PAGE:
Krishnaswami Nayudu, J.
1. The petitioners are the plaintiffs in O. S. No. 60 of 1948 instituted by them for partition of the suit properties alleged to be tarwad properties.
One Sankaran Nair was the karnavan of the tarwad, whose widow and children are defendants 7 to 14. Sankaran Nair died on 26-7-1948, He executed his last will and testament on 20th September 1944. In and by the said will he dealt with the suit properties as his own private acquisitions and purported to deal with them by bequeathing them not only to his widow & children but to the plaintiffs and other defendants in the suit who are all members of the tarwad, the plaintiffs belonging to one tavazhi.
In the suit the plaintiffs contest the genuineness and validity of the Will, their case being that Sankaran Nair was very old, weak In body and in mind and was completely under tile influence of his wife and children, that, moreover, all the properties dealt with by the will were tarwad properties and he had no right to make a testamentary disposition in respect of the same and that the persons under the will do not get any interest in the properties. The prayer in the plaint is one for partition of the properties on the basis of their being tarwad properties.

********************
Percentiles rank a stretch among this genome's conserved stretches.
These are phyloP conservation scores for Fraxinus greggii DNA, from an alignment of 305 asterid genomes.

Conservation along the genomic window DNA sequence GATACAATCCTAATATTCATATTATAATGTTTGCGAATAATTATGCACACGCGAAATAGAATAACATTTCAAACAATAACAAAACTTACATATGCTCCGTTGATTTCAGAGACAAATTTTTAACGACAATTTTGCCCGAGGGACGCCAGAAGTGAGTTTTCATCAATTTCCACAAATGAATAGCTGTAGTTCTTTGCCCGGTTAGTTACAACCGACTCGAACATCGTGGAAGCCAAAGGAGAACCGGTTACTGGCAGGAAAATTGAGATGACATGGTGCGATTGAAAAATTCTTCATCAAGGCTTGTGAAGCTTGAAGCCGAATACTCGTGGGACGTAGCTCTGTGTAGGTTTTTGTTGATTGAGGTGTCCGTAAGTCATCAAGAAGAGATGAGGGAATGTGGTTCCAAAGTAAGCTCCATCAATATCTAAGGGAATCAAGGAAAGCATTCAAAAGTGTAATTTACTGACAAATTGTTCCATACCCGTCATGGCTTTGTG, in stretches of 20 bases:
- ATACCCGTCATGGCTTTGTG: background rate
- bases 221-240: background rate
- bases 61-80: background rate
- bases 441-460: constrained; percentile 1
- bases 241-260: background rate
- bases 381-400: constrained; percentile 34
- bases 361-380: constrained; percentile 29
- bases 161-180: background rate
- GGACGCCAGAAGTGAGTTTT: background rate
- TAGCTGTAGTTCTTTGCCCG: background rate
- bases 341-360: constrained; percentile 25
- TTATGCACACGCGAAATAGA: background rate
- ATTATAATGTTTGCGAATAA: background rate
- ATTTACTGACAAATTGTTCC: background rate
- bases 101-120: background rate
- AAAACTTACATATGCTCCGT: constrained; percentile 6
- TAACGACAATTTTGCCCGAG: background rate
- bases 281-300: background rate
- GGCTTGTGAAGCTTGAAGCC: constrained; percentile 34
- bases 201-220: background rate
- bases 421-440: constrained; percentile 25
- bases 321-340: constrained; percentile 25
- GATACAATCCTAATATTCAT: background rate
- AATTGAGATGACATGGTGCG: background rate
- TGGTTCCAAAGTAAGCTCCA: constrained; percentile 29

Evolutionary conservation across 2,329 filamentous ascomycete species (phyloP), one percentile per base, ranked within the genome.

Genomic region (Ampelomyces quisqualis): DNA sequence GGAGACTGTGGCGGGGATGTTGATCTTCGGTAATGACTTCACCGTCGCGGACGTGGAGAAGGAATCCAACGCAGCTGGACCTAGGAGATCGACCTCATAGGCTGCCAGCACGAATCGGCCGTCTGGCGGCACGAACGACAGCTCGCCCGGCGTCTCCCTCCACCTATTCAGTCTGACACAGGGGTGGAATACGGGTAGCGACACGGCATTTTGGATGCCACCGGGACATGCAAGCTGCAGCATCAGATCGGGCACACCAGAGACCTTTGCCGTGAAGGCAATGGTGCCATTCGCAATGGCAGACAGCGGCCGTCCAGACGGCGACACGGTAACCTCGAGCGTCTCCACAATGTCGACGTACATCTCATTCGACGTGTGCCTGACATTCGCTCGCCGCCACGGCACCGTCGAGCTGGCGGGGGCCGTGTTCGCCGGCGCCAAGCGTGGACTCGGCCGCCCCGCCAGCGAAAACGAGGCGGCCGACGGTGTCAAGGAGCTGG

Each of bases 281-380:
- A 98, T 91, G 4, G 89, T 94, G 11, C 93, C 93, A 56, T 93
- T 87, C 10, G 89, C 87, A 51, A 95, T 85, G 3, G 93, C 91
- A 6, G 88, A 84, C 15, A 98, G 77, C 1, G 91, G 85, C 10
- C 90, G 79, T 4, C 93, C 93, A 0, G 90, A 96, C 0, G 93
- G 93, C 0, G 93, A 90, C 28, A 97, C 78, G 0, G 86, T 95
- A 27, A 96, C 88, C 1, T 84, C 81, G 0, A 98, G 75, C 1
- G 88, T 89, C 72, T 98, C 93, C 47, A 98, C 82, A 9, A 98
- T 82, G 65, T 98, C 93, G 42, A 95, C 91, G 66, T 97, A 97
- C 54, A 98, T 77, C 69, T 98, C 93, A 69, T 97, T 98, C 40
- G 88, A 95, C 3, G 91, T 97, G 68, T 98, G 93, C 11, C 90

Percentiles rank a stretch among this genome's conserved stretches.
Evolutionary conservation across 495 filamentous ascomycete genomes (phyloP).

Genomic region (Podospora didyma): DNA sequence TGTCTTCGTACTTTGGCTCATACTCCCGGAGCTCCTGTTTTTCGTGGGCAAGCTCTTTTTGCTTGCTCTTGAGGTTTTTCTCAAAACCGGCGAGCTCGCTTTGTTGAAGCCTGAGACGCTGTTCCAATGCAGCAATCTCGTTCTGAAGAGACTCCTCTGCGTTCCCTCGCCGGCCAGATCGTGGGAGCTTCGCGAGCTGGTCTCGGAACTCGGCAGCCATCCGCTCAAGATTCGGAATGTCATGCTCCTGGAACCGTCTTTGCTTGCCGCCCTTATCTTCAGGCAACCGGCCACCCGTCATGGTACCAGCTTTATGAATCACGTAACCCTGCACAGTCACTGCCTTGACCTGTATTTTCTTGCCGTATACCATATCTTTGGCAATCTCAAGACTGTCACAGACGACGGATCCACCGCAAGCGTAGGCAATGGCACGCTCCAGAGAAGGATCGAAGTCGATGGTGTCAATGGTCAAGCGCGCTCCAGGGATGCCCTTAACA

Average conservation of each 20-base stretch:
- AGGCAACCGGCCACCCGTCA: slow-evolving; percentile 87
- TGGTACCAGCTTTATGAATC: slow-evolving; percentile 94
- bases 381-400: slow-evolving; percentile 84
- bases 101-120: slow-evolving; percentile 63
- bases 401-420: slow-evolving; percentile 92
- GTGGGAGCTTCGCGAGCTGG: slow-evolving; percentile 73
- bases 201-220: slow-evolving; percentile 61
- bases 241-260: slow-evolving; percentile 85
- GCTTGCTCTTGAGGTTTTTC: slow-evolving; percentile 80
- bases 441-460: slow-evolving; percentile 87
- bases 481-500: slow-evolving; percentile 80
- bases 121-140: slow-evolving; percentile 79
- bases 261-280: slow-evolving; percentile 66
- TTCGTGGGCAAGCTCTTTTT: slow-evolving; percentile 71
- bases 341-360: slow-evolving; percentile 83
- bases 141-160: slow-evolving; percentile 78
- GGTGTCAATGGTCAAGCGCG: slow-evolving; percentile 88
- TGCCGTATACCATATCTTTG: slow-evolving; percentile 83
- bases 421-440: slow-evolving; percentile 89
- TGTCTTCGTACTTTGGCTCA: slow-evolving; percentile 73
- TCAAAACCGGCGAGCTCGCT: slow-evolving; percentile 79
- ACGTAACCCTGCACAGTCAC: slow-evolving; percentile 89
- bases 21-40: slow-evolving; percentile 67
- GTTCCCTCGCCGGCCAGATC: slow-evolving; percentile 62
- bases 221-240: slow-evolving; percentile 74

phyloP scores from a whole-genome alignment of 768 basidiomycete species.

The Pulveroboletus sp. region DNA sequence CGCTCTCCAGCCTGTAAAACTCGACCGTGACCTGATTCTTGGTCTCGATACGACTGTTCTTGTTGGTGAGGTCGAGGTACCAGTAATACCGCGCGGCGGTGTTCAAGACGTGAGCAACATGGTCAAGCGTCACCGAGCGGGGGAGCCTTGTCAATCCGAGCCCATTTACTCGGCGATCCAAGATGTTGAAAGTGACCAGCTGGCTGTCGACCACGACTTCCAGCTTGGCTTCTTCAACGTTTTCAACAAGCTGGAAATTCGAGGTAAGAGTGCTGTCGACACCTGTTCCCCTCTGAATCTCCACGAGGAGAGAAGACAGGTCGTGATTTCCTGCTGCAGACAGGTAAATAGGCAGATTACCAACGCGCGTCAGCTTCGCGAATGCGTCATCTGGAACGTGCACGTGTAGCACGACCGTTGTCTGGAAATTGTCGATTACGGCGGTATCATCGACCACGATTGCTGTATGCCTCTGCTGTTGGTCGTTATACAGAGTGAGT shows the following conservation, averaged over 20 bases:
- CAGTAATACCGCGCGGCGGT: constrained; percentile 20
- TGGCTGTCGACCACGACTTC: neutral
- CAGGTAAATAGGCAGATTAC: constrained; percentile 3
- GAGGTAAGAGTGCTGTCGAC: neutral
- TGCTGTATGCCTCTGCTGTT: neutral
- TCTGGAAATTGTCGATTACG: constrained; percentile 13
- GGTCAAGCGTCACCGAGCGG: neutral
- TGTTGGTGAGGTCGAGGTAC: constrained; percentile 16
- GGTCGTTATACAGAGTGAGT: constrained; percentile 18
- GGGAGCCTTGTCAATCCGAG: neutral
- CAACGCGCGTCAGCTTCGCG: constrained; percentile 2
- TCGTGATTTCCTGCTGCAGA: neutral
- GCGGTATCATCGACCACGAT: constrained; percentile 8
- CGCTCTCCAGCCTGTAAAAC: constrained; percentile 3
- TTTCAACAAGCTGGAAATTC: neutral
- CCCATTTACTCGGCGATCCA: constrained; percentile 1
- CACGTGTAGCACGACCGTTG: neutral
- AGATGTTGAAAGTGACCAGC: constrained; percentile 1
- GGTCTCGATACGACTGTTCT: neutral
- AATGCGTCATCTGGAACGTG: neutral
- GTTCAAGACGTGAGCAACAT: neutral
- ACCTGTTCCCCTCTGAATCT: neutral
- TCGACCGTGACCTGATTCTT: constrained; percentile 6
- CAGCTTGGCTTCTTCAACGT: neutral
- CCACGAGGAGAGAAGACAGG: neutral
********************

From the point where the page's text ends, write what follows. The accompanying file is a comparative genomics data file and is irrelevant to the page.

Defendants 7 to 10, the widow and some of the children of Sankaran Nair, filed interlocutory application No. 682 of 1951 in the court of the Subordinate Judge of Ottapalam purporting to be under Section 35 of the Transfer of Property Act, Sections 180, 181 and 189 of the Indian Succession Act and Section 151, C. P. C. for directing such of the parties including the plaintiffs as get a benefit under the will to make an election and signify their intention to confirm the will or dissent from it. it was urged before the lower court that if the plaintiffs wished to impeach the will, as they have done, they must relinquish the benefit they get under it and should not be allowed to approbate and reprobate, that is, to question the genuineness of the will and its validity and, at the same time, if it is eventually found that the properties are not tarwad properties, take the benefit of its provisions by asking for the legacies.